Thursday, June 27, 2013

What's Wrong With a Feminine God?: Two Points from Bruce Ware

It has become increasingly popular, particularly among progressive Christians, to de-emphasize (out of embarrassment really) masculine language commonly used to describe and name God. For example, God is spoken of as a Father or as a King throughout the Biblical text in both testaments. The rise of feminism has led many to call into question and even to reject such language. In replace of this patriarchal God unfit for modern times, these progressive Christians have sought to emphasize some of the feminine language used to describe God (for example, Jesus wanting to gather Israel like a hen gathers her chicks). Let us, therefore, speak of the Father/Mother and the Child of God (Jesus). Or, let us be done with masculine names of the Trinity (especially the Father and the Son) and replace it with gender-neutral terms like Creator, Savior, and Sustainer.

But if we are to take Scripture seriously, there are a number of problems with this approach. In his chapter on feminist theology and the Trinity in Wayne Grudem's edited book Biblical Foundations for Manhood and Womanhood Dr. Bruce Ware argues against this tendency. The first two points are worth noting here.

First, Dr. Ware notes that the Bible never employs feminine metaphorical language to name God. True, God is sometimes said to be or act in ways like a other (or some other feminine image), but never is God called "Mother" as He is often called "Father."

Secondly,

. . . one might be tempted to dismiss the above "factual" point by appeal to the inherently patriarchal culture in which our biblical language of God was framed. But appeal to culture shows just how odd and even unique it is that Israel chose to use only masculine (and not feminine) language when naming God. The fact is that the most natural route Israel might have taken is to follow the lead of the nations surrounding her, which spoke with regularity and frequency of their deities as feminine. That Israel chose not to do this shows her resistance to follow natural and strong cultural pressures, and it indicates that she conceived of the true God, the God of Israel, as distinct from these false deities. (238)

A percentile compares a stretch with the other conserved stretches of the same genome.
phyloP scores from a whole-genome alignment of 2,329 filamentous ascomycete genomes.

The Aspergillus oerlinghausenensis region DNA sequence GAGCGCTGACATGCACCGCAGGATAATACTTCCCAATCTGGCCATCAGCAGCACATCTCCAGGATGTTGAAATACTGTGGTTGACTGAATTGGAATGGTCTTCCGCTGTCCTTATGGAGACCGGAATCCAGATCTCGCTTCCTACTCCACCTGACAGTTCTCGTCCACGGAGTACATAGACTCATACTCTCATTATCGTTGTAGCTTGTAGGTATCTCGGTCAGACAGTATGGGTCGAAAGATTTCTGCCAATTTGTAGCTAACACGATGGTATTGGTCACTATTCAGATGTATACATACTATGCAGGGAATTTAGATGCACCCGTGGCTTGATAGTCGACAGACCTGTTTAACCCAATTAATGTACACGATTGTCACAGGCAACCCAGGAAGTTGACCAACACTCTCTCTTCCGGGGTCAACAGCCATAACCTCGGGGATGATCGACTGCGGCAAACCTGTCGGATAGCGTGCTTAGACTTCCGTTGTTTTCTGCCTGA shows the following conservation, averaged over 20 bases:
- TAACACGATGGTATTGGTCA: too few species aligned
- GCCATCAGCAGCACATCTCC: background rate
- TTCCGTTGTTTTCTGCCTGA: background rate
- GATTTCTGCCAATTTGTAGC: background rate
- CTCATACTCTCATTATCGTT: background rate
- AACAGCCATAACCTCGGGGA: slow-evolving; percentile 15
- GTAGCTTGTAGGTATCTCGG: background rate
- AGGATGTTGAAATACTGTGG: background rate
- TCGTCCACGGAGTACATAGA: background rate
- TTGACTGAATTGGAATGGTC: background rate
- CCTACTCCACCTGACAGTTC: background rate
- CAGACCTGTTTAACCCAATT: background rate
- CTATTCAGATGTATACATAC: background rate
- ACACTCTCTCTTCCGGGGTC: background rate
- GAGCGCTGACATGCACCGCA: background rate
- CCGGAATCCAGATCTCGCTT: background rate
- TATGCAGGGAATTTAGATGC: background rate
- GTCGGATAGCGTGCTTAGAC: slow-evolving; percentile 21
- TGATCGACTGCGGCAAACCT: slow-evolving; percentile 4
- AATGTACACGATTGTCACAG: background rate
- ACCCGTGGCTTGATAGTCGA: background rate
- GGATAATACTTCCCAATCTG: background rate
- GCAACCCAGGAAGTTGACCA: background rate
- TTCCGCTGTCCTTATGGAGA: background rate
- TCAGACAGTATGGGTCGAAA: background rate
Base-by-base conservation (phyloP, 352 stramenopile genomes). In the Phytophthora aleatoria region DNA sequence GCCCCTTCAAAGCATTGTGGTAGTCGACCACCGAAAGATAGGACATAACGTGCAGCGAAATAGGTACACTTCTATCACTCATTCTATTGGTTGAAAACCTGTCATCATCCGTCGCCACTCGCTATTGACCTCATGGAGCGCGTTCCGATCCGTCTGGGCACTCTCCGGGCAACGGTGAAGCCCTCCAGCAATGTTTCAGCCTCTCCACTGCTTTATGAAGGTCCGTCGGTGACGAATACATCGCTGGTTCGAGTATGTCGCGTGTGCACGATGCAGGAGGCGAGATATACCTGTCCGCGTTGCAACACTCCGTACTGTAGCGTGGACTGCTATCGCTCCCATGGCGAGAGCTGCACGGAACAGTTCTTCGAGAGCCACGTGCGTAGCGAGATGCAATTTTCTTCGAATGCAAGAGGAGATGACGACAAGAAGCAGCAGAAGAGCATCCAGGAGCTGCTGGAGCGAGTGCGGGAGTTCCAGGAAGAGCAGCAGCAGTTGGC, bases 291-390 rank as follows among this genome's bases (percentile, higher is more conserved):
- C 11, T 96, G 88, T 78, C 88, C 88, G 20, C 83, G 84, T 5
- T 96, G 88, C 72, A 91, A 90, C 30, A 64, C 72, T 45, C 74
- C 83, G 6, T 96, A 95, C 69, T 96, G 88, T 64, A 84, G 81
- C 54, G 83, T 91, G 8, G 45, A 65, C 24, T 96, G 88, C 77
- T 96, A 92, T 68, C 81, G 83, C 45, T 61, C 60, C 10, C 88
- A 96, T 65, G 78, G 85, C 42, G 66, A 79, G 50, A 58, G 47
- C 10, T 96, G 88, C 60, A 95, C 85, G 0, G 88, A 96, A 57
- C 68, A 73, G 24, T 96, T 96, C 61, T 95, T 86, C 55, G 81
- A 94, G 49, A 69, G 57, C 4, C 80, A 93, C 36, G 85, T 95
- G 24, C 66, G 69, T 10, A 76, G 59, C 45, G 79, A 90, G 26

These are two important and valid points. Regarding the first, many Emergents and other progressives have revealed a spirit of eisegesis rather than a spirit of exegesis. That is to say that they enter the biblical text with cultural baggage wanting to defend their presuppositions rather than come to the text seeking to understand what the text actually says and means. Yes feminine language is used to describe what God does, but never is God given feminine names.

Regarding the second point, this is one that I had not come across before and it bears emphasis. If we interpret Scripture purely through cultural lens, then perhaps the accusation of patriarchalism might stick. However, Israel stands out for two obvious reasons. First, they were monotheist. Egypt was very polytheistic. Assyria was very polytheistic. Babylon was very polytheistic. Greece and Rome were very polytheistic. And yet through it all, Israel remained worshipers of one, true, and living God. Secondly, Scripture uses strong masculine imagery and names for the God of Abraham, Isaac, and Jacob. Perhaps these early Jews were patriarchal, but the culture around them worshipped mostly goddesses. Israel resisted and avoided this tendency.

More could be said on this issue and Ware in his chapter has much more to say and I would encourage you to buy the book and read it for yourself.


For more:
Ware on the Trinity & Relationships 
Alumni Academy Christology Lectures From Dr. Bruce Ware
"Their God is Too Small": A Review
Reviews in Brief - The Trinity
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